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<img alt="" class="inlineimg" src="http://www.mothering.com/discussions/images/smilies/redface.gif" style="border:0px solid;" title="Embarrassment">
 

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YES!!!! This past weekend. We were driving upstate to pick up one of my DDs at college, and I get nervous when he drives over 70 mph. I sit there watching the speedometer. I don't see why driving between 75 and 80 is necessary. WHY? When there's a 65 mph speed limit. I feel uncomfortable. He says I am a NAG about this.
 

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OP what did he say you were nagging about? Need more context.
 

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"Nag" = the word that Passive-Aggressive husbands use to label their spouses.
 

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DH has never called me a nag, and I certainly commend him for it, because sometimes I AM.<br><br>
Your situation sounds a little bit like being called a nag isn't really the only hurtful thing you're hearing from your DH.
 

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No, my dh has never called me a nag. Then again, he doesn't call me names, period.<br><br>
He has probably pointed out times when I <i>have</i> nagged, though. And I think that is perfectly fair.<br><br>
There is a big difference between discussing nagging (or communicating that you feel like your partner is nagging), and calling your partner a "nag". Name calling is always inflammatory.<br><br>
That would be how I'd respond. I will discuss the issues, but I won't be called names.
 

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While I'm not entirely comfortable with all of his theories, John Grey's Men are from Mars and Women are from Venus has some interesting things to say about nagging (the perception of it by men, the reasons women do it, and ways to get around it).<br><br>
Hard for me to comment on your post, because saying you're nagging might be a fair comment. Or it might not.<br><br>
Even if you are nagging, it's hard to say if it's because you are too picky and demanding, or because he won't lift a finger, or if it's a communication issue between two otherwise loving partners.<br><br>
It really could be any of those scenarios. So, anyway, John Grey is my suggestion for you to look into.
 

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No, never.<br><br><div style="margin:20px;margin-top:5px;">
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<div>Originally Posted by <strong>sunnmama</strong> <a href="/community/forum/post/15426442"><img alt="View Post" class="inlineimg" src="/community/img/forum/go_quote.gif" style="border:0px solid;"></a></div>
<div style="font-style:italic;">There is a big difference between discussing nagging (or communicating that you feel like your partner is nagging), and calling your partner a "nag". Name calling is always inflammatory.<br><br>
That would be how I'd respond. I will discuss the issues, but I won't be called names.</div>
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<img alt="" class="inlineimg" src="/img/vbsmilies/smilies/yeahthat.gif" style="border:0px solid;" title="yeah that"><br><br>
We do not call each other names. This is a non-negotiable in our marriage.
 

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I've accused my DH of nagging me - when he's been nagging me...<br><br>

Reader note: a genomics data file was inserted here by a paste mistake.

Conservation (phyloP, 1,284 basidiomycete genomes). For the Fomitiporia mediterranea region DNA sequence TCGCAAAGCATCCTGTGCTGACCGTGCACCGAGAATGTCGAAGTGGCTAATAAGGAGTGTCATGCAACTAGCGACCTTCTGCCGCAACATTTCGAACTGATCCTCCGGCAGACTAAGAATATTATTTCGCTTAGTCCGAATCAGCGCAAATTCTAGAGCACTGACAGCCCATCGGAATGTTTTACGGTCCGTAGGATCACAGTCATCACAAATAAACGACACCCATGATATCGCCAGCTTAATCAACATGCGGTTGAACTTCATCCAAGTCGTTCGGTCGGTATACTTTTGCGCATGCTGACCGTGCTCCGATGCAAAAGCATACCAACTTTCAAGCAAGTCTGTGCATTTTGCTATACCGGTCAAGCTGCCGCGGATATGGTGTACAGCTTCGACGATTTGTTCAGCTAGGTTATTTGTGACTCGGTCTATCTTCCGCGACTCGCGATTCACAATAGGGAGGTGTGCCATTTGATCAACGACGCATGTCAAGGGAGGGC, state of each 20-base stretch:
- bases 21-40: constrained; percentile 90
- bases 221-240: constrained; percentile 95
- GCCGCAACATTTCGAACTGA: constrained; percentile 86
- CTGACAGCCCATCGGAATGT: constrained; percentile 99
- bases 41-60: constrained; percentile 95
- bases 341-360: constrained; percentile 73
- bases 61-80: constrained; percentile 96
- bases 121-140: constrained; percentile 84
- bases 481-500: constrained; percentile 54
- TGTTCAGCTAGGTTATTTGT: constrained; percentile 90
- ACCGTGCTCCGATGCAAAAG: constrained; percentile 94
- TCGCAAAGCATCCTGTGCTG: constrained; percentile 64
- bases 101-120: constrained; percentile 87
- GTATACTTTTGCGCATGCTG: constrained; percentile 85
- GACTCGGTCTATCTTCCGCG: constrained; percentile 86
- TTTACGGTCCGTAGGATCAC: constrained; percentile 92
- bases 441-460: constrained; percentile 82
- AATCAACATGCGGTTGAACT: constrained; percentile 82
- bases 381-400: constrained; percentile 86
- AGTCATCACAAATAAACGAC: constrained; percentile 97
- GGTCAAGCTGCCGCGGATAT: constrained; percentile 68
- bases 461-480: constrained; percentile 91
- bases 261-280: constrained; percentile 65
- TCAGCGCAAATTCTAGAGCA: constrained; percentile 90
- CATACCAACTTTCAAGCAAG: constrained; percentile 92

He tends to have control issues where he feels that he is the only one who knows the "right" way to do anything.
 

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<div>Originally Posted by <strong>choli</strong> <a href="/community/forum/post/15426608"><img alt="View Post" class="inlineimg" src="/community/img/forum/go_quote.gif" style="border:0px solid;"></a></div>
<div style="font-style:italic;">I've accused my DH of nagging me - when he's been nagging me...<br><br>
He tends to have control issues where he feels that he is the only one who knows the "right" way to do anything.</div>
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Are we married to the same man? <img alt="" class="inlineimg" src="http://www.mothering.com/discussions/images/smilies/lol.gif" style="border:0px solid;" title="lol">
 

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<div>Originally Posted by <strong>Moochie Mamma</strong> <a href="/community/forum/post/15423912"><img alt="View Post" class="inlineimg" src="/community/img/forum/go_quote.gif" style="border:0px solid;"></a></div>
<div style="font-style:italic;">He was out of town the past week and I just realized after he had been back for 2 days that I was actually feeling happy and relaxed the whole time despite being alone with 2 young kids. I haven't felt that way in a while.</div>
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My husband is the nag. Sometimes he's openly nagging me, sometimes it's passive agressive. I'm always in trouble for something. He can go in the shower in a good mood, and come out mad at me for something that he got himself worked up about. Then when he comes out, he's midway through his bitching at me, and I missed the first half of it because he wasn't even out here. He says things like "I see you forgot to give the newspaper to Ryan's mom AGAIN". Or he'll point to my daughter's shoes that she left in the hallway and say "The apple doesn't fall far from the tree" Then shake his head and huff away.<br><br>
He goes away every weekend to our cabin. I always have an excuse not to go, because I love my peace and quiet while he's gone. Just the stress that falls off of me when he leaves is wonderful. I'm usually ready for him to come home on Sunday, but I needed that recharge for myself. I think it's the only thing that's kept us together.<br><br><br><div style="margin:20px;margin-top:5px;">
<div class="smallfont" style="margin-bottom:2px;">Quote:</div>
<table border="0" cellpadding="6" cellspacing="0" width="99%"><tr><td class="alt2" style="border:1px inset;">I've accused my DH of nagging me - when he's been nagging me...<br><br>
He tends to have control issues where he feels that he is the only one who knows the "right" way to do anything.</td>
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This is my husband too.